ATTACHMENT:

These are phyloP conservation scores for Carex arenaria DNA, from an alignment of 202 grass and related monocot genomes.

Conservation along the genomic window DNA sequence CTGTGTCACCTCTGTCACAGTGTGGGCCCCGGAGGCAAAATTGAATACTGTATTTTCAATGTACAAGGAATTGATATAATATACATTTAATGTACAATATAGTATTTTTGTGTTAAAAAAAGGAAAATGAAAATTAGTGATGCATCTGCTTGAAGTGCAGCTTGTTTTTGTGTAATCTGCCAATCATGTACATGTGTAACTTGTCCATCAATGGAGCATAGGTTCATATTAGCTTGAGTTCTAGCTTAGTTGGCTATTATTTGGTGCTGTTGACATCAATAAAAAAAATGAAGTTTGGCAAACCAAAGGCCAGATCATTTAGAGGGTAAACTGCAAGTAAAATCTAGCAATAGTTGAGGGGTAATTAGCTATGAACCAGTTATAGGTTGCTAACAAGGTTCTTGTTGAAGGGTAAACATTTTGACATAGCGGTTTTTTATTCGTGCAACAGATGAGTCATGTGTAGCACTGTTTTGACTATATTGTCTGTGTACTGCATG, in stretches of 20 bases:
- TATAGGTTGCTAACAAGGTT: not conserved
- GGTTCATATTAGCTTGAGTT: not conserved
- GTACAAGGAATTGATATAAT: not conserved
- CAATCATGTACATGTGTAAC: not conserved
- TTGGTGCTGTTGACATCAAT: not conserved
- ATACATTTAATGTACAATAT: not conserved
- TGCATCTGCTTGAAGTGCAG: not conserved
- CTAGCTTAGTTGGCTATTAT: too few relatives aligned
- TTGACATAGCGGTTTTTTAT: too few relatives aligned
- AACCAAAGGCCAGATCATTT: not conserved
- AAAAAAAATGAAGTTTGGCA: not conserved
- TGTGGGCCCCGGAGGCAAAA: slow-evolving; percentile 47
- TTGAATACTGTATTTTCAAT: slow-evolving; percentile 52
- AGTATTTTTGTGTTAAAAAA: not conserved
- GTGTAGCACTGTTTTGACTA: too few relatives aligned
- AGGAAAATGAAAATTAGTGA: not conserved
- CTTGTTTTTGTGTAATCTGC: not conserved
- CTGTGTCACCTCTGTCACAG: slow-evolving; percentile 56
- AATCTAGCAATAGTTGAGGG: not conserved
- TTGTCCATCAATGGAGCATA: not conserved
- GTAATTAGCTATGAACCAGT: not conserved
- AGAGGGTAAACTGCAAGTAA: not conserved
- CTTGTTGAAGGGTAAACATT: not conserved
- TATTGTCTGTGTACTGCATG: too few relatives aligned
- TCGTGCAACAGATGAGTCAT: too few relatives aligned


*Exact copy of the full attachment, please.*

These are phyloP conservation scores for Carex arenaria DNA, from an alignment of 202 grass and related monocot genomes.

Conservation along the genomic window DNA sequence CTGTGTCACCTCTGTCACAGTGTGGGCCCCGGAGGCAAAATTGAATACTGTATTTTCAATGTACAAGGAATTGATATAATATACATTTAATGTACAATATAGTATTTTTGTGTTAAAAAAAGGAAAATGAAAATTAGTGATGCATCTGCTTGAAGTGCAGCTTGTTTTTGTGTAATCTGCCAATCATGTACATGTGTAACTTGTCCATCAATGGAGCATAGGTTCATATTAGCTTGAGTTCTAGCTTAGTTGGCTATTATTTGGTGCTGTTGACATCAATAAAAAAAATGAAGTTTGGCAAACCAAAGGCCAGATCATTTAGAGGGTAAACTGCAAGTAAAATCTAGCAATAGTTGAGGGGTAATTAGCTATGAACCAGTTATAGGTTGCTAACAAGGTTCTTGTTGAAGGGTAAACATTTTGACATAGCGGTTTTTTATTCGTGCAACAGATGAGTCATGTGTAGCACTGTTTTGACTATATTGTCTGTGTACTGCATG, in stretches of 20 bases:
- TATAGGTTGCTAACAAGGTT: not conserved
- GGTTCATATTAGCTTGAGTT: not conserved
- GTACAAGGAATTGATATAAT: not conserved
- CAATCATGTACATGTGTAAC: not conserved
- TTGGTGCTGTTGACATCAAT: not conserved
- ATACATTTAATGTACAATAT: not conserved
- TGCATCTGCTTGAAGTGCAG: not conserved
- CTAGCTTAGTTGGCTATTAT: too few relatives aligned
- TTGACATAGCGGTTTTTTAT: too few relatives aligned
- AACCAAAGGCCAGATCATTT: not conserved
- AAAAAAAATGAAGTTTGGCA: not conserved
- TGTGGGCCCCGGAGGCAAAA: slow-evolving; percentile 47
- TTGAATACTGTATTTTCAAT: slow-evolving; percentile 52
- AGTATTTTTGTGTTAAAAAA: not conserved
- GTGTAGCACTGTTTTGACTA: too few relatives aligned
- AGGAAAATGAAAATTAGTGA: not conserved
- CTTGTTTTTGTGTAATCTGC: not conserved
- CTGTGTCACCTCTGTCACAG: slow-evolving; percentile 56
- AATCTAGCAATAGTTGAGGG: not conserved
- TTGTCCATCAATGGAGCATA: not conserved
- GTAATTAGCTATGAACCAGT: not conserved
- AGAGGGTAAACTGCAAGTAA: not conserved
- CTTGTTGAAGGGTAAACATT: not conserved
- TATTGTCTGTGTACTGCATG: too few relatives aligned
- TCGTGCAACAGATGAGTCAT: too few relatives aligned